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Yeast could soon make psilocybin cheaper than their magic mushroom cousins can

New work could even lead to psychedelic intermediates not previously available in large quantities

Sarah Laframboise

Biochemistry

University of Ottawa

Magic mushrooms have historically been associated with counter-culture. Their legal status is subject to debate and often dependent on what country or state you live in. In recent years, many studies have highlighted the potential benefits of the drug for treatment of obsessive compulsive disorder and migraines, in particular the active component of magic mushrooms, psilocybin.

Psilocybin itself is actually not psychoactive. Once psilocybin is ingested, it is converted into psilocin, which causes the hallucinations. Alternative methods of psilocybin ingestion that avoid the digestive tract cause no hallucinations at all. Psilocin is particularly interesting because it is structurally similar to serotonin, an important neurotransmitter in the brain, and can bind many of the same receptors. When psilocin binds these receptors it causes many of the hallucinogic effects of mushroom ingestion.

But isolating psilocybin from mushrooms is expensive and there is high variability in the final product's psilocybin concentrations. The most common magic mushroom contains 10-12mg of psilocybin per gram of dried mushroom, and its effective oral dose is 6 to 20 mg. Variability among magic mushroom species in the quantity of psilocybin makes it difficult to implement effective moderation of doses for clinical treatments. This is currently a severe limiting factor for implementation of treatments on a large scale.

Psilocybe cubensis, a mushroom that contains psilocybin, with a yellow-and-black caterpillar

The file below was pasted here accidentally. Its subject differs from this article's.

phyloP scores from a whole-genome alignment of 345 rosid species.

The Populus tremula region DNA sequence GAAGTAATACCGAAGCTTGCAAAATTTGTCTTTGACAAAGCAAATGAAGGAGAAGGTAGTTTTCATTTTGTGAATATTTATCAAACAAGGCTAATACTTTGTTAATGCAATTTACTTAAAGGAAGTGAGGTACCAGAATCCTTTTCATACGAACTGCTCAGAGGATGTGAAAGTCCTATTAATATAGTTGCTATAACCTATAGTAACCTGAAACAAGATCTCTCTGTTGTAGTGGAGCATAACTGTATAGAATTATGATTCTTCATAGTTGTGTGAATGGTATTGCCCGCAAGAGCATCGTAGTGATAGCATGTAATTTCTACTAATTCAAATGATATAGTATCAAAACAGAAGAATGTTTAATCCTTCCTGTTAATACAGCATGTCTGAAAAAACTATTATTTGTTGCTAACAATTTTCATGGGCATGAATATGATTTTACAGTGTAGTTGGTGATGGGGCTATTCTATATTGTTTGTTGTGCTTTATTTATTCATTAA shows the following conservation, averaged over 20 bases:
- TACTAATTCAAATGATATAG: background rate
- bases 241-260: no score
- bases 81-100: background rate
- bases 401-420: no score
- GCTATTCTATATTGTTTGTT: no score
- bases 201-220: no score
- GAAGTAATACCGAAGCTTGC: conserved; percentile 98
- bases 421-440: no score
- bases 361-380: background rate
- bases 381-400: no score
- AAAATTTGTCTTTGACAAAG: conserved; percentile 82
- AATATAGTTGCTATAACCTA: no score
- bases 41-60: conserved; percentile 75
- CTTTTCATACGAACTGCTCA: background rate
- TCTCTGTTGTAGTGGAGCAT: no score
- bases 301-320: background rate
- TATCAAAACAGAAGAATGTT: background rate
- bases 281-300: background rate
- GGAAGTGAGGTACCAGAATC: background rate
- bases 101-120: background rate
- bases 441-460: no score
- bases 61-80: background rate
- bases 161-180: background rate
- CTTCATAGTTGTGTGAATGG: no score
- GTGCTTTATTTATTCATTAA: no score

Psilocybe cubensis, a psilocybin-containing mushroom, with a yellow-and-black Leucanella caterpillar crawling on it

Alan Rockefeller via Mushroom Observer

It is because of this that research groups and biotechnology companies have been exploring alternative methods of production of psilocybin. Recently, COMPASS Pathway developed and patented a new method of isolating the compound through chemical synthesis, essentially creating psilocybin without the need of any mushrooms. This method can create pure psilocybin, but it uses a chemical called 4-hydroxyindole as a starting substrate. 4-hydroxyindole currently costs $224 USD per gram, making it a substantial financial barrier to running this process on larger scales.

It may be more efficient to bioengineer psilocybin in other, faster growing organisms. This type of process is already used for the production of drugs that we use every day, like insulin. Attempts to produce psilocybin have primarily been made in Escherichia coli. Through a series of genetic modifications, researchers at Miami University in Ohio were able to genetically modify E. coli to produce psilocybin at a yield of 1.16g/L.

However, these experiments are still limited by the cost of what you have to feed the E. coli in order to produce psilocybin — the same expensive chemical as the patented COMPASS isolation method, 4-hydroxyindole, had to be used as a starter to feed the E. coli. This makes the use of this method just as infeasible as chemical synthesis.

Spores from the Psilocybe stuntzii mushroom species seen under a microscope

Spores from the Psilocybe stuntzii mushroom species seen under a microscope

A. Cortés-Pérez via Mushroom Observer

Now, researchers at the Technical University of Denmark have found a new, better vehicle to make psilocybin: baker’s yeast, Saccharomyces cerevisiae. Unlike E. coli, yeast are able to express a key enzyme from the natural magic mushroom production pathway of psilocybin. This means that by using yeast, this group of Danish researchers have eliminated the need for the expensive chemical that other bioengineering methods relied on.